US lawmaker calls for ending Huawei, SMIC exports after chip breakthrough

By Stephen Nellis

(Reuters) – The U.S. Commerce Department should end all technology sales to Huawei and China’s top semiconductor company after it found new chips in cellphones that could violate trade deals, it said. by the chairman of the Chinese House of Representatives committee on Wednesday.

The comments from Rep. Mike Gallagher, a prominent Republican congressman whose nominating committee urged the Biden administration to take a stronger stance on exporting American technology to China, came as the sale began. The Chinese electronics company Huawei last week released a phone called the Mate 60 Pro. The phone has a chip that the researchers believe was made in a technological process by Semiconductor International Manufacturing Corp (SMIC).

“This horn apparently could not have been produced without American technology and therefore SMIC may have violated the Foreign Trade Act,” Gallagher said in a statement. “The time has come to end all U.S. technology sales to Huawei and SMIC to ensure that any company that violates U.S. laws and undermines our national security will be cut off from our technology. .”

Huawei was placed on the trade blacklist in May 2019 due to national security concerns, forcing its US companies and others to obtain a special license to ship products there. The SMIC was added to the so-called list of companies in December 2020, due to the fear that the technology could threaten military personnel.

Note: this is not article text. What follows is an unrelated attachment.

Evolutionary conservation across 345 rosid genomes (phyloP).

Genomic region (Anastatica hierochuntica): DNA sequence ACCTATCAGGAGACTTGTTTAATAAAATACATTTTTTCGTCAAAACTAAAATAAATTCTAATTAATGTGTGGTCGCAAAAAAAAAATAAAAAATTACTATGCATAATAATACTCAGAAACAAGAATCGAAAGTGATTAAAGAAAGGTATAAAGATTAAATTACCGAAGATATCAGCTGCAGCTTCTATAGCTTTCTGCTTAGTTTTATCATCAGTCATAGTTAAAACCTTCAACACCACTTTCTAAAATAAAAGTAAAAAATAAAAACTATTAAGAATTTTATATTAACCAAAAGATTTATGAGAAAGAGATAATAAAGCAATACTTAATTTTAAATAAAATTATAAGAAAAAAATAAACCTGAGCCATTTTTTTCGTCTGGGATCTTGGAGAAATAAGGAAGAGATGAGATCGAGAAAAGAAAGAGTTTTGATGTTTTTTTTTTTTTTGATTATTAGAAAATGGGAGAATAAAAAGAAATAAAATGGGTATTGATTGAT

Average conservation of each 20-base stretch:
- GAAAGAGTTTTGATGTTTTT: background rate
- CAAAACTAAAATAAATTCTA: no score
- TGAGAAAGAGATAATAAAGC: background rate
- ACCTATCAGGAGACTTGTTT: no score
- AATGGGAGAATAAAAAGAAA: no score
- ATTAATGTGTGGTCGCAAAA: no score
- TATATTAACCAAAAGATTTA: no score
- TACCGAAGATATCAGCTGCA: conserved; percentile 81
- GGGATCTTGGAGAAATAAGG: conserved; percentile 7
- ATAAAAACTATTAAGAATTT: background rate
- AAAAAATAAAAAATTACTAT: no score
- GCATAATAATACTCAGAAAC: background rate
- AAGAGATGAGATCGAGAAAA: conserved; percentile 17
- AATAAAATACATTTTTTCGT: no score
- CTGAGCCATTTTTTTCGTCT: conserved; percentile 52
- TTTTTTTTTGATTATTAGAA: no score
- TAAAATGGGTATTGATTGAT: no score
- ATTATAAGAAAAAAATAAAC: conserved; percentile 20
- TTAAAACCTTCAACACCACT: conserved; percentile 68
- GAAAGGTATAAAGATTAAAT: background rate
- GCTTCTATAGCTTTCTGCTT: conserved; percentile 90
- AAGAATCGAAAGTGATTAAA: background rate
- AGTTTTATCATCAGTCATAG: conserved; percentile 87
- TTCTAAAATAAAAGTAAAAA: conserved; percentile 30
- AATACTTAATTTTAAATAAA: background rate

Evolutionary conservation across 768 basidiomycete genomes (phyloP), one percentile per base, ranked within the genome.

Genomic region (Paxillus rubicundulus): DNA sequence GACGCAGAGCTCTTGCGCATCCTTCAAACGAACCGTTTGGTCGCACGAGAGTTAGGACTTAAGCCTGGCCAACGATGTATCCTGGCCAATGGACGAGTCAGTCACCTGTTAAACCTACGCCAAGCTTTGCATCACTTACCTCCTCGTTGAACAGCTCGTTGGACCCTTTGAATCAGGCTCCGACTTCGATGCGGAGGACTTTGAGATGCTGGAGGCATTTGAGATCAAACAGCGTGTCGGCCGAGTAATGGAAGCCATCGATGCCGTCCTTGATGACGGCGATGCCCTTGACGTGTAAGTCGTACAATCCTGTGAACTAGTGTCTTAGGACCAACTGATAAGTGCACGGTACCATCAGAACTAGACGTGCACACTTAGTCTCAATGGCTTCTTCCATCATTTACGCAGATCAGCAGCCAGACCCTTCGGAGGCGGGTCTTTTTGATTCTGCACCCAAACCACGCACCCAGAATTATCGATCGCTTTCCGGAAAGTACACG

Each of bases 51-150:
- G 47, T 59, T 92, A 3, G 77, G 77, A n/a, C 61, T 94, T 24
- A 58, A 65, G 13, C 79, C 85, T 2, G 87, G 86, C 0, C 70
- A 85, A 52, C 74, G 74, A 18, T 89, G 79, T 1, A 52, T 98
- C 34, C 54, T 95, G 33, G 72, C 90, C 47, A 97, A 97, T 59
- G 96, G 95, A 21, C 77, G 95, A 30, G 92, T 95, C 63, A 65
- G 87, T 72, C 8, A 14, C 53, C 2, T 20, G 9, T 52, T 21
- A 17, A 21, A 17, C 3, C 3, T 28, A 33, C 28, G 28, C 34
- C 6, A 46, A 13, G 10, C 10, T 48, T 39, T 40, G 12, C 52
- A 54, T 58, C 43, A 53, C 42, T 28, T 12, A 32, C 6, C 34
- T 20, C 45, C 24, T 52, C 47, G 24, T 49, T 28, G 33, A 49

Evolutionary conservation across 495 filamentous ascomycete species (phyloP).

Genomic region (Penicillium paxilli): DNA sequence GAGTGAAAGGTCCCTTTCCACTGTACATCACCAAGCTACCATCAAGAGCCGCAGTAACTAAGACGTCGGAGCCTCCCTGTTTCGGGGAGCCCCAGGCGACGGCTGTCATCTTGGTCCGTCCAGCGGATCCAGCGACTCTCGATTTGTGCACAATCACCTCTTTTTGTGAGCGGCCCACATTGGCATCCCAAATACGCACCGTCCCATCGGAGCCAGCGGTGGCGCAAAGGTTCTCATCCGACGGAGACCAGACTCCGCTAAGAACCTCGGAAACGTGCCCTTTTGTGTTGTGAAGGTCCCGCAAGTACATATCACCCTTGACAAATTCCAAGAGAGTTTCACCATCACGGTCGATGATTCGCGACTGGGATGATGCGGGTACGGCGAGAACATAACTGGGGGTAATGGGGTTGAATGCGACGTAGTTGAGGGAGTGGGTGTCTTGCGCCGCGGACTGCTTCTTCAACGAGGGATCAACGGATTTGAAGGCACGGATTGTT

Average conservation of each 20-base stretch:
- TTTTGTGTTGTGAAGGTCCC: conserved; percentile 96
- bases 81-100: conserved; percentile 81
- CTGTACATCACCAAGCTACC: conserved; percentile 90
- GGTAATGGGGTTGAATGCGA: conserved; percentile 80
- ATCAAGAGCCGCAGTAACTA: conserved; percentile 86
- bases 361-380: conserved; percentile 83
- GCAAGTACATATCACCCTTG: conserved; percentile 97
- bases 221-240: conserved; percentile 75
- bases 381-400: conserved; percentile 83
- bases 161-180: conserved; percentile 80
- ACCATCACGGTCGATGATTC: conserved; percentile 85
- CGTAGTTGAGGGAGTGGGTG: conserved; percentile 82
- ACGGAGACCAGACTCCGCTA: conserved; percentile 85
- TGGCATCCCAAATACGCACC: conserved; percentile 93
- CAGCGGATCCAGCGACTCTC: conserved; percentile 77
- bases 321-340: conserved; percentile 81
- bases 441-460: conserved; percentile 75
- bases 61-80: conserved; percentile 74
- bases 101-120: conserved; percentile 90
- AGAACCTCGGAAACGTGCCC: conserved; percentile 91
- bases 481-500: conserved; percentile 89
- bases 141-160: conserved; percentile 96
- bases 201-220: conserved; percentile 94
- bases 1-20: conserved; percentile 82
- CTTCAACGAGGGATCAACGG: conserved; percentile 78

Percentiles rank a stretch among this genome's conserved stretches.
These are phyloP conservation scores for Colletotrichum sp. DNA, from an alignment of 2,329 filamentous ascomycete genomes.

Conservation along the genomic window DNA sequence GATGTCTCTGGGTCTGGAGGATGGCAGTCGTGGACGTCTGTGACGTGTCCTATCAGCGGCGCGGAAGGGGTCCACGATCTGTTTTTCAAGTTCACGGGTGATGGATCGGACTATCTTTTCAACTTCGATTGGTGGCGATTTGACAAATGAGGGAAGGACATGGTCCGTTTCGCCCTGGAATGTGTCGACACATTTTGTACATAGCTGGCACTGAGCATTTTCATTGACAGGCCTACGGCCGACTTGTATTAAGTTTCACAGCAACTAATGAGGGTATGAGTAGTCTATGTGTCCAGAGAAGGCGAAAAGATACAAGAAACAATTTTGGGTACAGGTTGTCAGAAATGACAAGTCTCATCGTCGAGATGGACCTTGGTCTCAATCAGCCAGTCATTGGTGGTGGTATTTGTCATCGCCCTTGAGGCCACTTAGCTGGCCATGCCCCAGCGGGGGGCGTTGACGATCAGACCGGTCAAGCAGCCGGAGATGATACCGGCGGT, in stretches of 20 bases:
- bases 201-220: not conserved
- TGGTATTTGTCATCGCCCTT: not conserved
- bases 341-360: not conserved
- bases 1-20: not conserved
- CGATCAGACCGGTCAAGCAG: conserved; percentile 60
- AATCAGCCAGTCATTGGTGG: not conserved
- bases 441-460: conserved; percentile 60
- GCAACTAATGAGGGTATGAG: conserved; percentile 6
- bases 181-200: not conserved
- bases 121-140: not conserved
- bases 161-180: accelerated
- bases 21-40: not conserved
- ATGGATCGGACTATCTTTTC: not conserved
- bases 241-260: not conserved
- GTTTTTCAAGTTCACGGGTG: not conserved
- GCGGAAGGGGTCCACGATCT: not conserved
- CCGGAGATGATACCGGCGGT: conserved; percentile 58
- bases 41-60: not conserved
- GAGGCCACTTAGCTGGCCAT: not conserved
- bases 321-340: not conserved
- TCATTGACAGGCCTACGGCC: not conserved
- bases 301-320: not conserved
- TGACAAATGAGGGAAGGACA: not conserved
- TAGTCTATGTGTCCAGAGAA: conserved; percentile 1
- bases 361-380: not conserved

The trade restrictions imposed on Huawei and SMIC include the Foreign Direct Trade Act which prohibits any company anywhere the world from using equipment from the United States to produce a ship for Huawei.

But the suppliers to Huawei and SMIC have received billions of dollars in licenses to sell American technology to companies even though they are on trading lists, Reuters previously reported. About 90% of the licenses were sold to SMIC.

The US Commerce Department office that oversees export controls did not immediately respond to a request for comment.

(Reporting by Stephen Nellis in San Francisco; Editing by Leslie Adler)

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